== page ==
Previous month:
January 2009
Next month:
March 2009

11 posts from February 2009

Eleven Tips for Successful Photo Shoots


What's under the sink? A few paper bags from fancy shops. Coke cans, yogurt containers, and a few empty bottles of Alaskan Amber. Cleaning products like Comet and Pledge. A dustpan.

What's on the counter? Six coffee mugs in varying shades of yellow, green, and white. Brioche studded with raisins and ginger scones from Cafe Besalu. A trail mix of almonds, cashews, and cranberries sweetened with sugar. And let's not forget the big pot of black coffee, whose delicious aroma infuses the kitchen.

One of the most exciting things about taking part in photo shoots is the joy of physical making: the process of design on a much larger scale than a mouse and Photoshop. Your palette is the world, and your tool is the camera.

Scattered throughout Patrick's studio were all the ingredients for a series of highly planned photos, but that won't stop us from furiously working our way through all of the material that's on the props table, the racks of clothing, the refrigerator.

But all of this material can't be forced onto each photograph. You have to let the scene speak to you, and react as nimbly as possible to sound the right note in the shot.

Clothing gets cycled a few times. The laptop on the table is a bit too heavy-handed, so that goes out the window. We throw some boots in the corner so it looks like the model just sat down on the floor for a quick break. Hair is let down, put up in a ponytail, and blush is furiously applied -- all in the hope that each change will make the scene feel finished.

Though that probably isn't the right word. No photograph is ever finished. Each RAW file is just another slice of time, some feeling more complete than others in their level of expression. If you're quick on your feet and willing to discard your presupposed ideas through each shot, new opportunities emerge that can feel more potent and human. Just by creating a space to allow them.

How do you create that space?

Continue reading "Eleven Tips for Successful Photo Shoots" »

Don't Hit the Deck: Mitigating Risk in Your Design Contracts

Risk Over Time

While rock climbing this morning, I just couldn't get off the ground. The route, a 5.11- called something like "Slippery Nose of Death", started off with a smooth first-sized hold that resisted my varied attempts at sticking to the wall. That is, until I'd figured out a way to force my left foot onto a tiny toehold, prop my right foot against the faux rock face with a smear that could only keep me aloft for 3 sec -- whoops, there I am again: back where I started.

I'd like to try the route again, but I can't straighten my hands. Yet.

What do I love about rock climbing? It's physical problem solving. Pre-thinking each climb will only get you so far up the mountain. You need to fumble through climb after climb until you've internalized each move.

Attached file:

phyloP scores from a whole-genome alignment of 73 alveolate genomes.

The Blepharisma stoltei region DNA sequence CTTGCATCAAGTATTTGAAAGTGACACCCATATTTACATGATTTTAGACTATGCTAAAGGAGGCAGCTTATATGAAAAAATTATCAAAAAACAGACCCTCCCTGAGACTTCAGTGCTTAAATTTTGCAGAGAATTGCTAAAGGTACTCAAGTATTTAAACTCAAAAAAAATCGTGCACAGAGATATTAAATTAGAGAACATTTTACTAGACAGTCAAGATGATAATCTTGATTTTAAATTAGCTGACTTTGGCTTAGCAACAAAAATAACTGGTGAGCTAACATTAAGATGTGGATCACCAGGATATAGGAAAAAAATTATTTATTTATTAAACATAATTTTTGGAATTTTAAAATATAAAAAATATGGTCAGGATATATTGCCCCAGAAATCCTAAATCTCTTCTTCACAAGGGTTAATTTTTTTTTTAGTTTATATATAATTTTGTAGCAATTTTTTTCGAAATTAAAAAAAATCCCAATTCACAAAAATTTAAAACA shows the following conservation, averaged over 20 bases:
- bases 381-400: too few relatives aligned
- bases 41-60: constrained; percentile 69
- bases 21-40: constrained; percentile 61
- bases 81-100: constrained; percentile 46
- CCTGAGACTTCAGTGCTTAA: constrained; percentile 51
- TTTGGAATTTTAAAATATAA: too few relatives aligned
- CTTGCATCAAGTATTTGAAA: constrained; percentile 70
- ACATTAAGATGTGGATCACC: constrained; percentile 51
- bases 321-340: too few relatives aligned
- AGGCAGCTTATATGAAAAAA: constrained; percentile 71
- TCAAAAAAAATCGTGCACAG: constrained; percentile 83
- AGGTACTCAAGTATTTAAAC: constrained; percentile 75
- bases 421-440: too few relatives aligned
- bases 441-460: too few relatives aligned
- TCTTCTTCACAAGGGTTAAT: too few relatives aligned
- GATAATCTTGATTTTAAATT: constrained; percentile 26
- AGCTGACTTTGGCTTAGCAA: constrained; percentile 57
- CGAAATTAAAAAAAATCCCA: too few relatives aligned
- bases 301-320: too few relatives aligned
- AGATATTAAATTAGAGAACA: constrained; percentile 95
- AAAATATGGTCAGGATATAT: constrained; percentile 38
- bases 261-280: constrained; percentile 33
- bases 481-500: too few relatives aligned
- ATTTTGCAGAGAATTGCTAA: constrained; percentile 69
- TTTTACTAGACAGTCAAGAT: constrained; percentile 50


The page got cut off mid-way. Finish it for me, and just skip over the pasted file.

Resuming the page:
Over years of practice, muscle memory will guide you through a sort of flow that can feel (almost) effortless. Truly great climbers have an elegance and grace to their movements on the rock that belies thousands of hours spent staggering up different swaths of rock -- often in gnarly settings that would induce abject fear.

And then there are those who climb without ropes.

Call them daredevils or fools, but free climbers -- who are treated with awe in rock climbing magazines and equally fawned over and pilloried by the mainstream press -- are considered the true elites. Risking their lives with every ascent, they're pegging the tough routes at Yosemite while their lives literally hanging by a fingernail.

I can't imagine taking a risk of such magnitude. I need a harness and a rope securely fastened to an anchor, as well as a belay partner who is attentively watching and listening for any signs that I might need assistance. My belay partner is the guy or gal who's watching out for my well-being, making sure I don't "hit the deck," a.k.a. pancake out on the ground beneath our climb du jour. If I fall, they catch me through the system we've constructed to keep us safe.

Have you ever "hit the deck"? Maybe not as a rock climber. But you've experienced something similar -- like when a client tries to pull out of your signed contract after you've done the majority of the agreed-upon work.

Continue reading "Don't Hit the Deck: Mitigating Risk in Your Design Contracts" »

Thinking in Opposites... Or Not

Third Meridian

The opposite of picnic is... prison? And resurrection is... traffic jam?

Being illogical is probably the best thing you can do in a brainstorm. Or, to be more specific in my fostering of weirdosity: after you've exhausted the trough of ideas that make sense, there needs to be a point of departure where you seek out opposites.

Human beings have a tendency to find relationships between things whose meanings seem to be in direct conflict. The tension between those sparring words or images, and the ensuing friction in your mind, forms the sparks that ignite more novel concepts.

You aren't really playing with antonyms. You can see from even the barest examples that the idea of opposite is only a trick that we use to churn up concepts that initially seem far outside "the box".